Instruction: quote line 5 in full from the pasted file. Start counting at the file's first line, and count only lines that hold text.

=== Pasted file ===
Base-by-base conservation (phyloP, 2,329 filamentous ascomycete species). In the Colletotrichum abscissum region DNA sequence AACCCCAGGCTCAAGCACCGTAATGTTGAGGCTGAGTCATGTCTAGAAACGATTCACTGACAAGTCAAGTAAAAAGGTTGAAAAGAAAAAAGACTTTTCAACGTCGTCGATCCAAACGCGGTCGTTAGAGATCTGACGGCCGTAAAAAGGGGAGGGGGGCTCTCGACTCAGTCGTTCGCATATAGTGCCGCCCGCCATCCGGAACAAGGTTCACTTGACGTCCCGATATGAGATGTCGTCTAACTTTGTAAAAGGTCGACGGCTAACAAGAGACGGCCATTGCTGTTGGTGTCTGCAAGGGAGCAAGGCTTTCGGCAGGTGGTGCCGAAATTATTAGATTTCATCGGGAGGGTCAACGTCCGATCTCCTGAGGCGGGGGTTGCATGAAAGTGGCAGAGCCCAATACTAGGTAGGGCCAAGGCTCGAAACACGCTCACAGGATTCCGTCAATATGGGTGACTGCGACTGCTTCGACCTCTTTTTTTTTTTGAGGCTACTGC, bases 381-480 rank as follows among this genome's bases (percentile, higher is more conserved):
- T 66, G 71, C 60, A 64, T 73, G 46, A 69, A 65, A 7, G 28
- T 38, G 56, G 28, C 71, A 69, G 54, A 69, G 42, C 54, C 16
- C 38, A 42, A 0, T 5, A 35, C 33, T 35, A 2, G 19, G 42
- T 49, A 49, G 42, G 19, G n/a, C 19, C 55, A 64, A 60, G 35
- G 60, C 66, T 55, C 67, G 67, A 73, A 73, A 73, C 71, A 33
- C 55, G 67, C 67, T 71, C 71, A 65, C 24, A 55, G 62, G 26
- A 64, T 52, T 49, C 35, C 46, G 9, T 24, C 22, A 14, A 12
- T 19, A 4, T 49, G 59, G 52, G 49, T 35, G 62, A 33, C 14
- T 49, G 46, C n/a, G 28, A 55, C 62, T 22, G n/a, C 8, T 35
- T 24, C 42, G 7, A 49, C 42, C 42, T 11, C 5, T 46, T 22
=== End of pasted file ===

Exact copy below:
- T 49, A 49, G 42, G 19, G n/a, C 19, C 55, A 64, A 60, G 35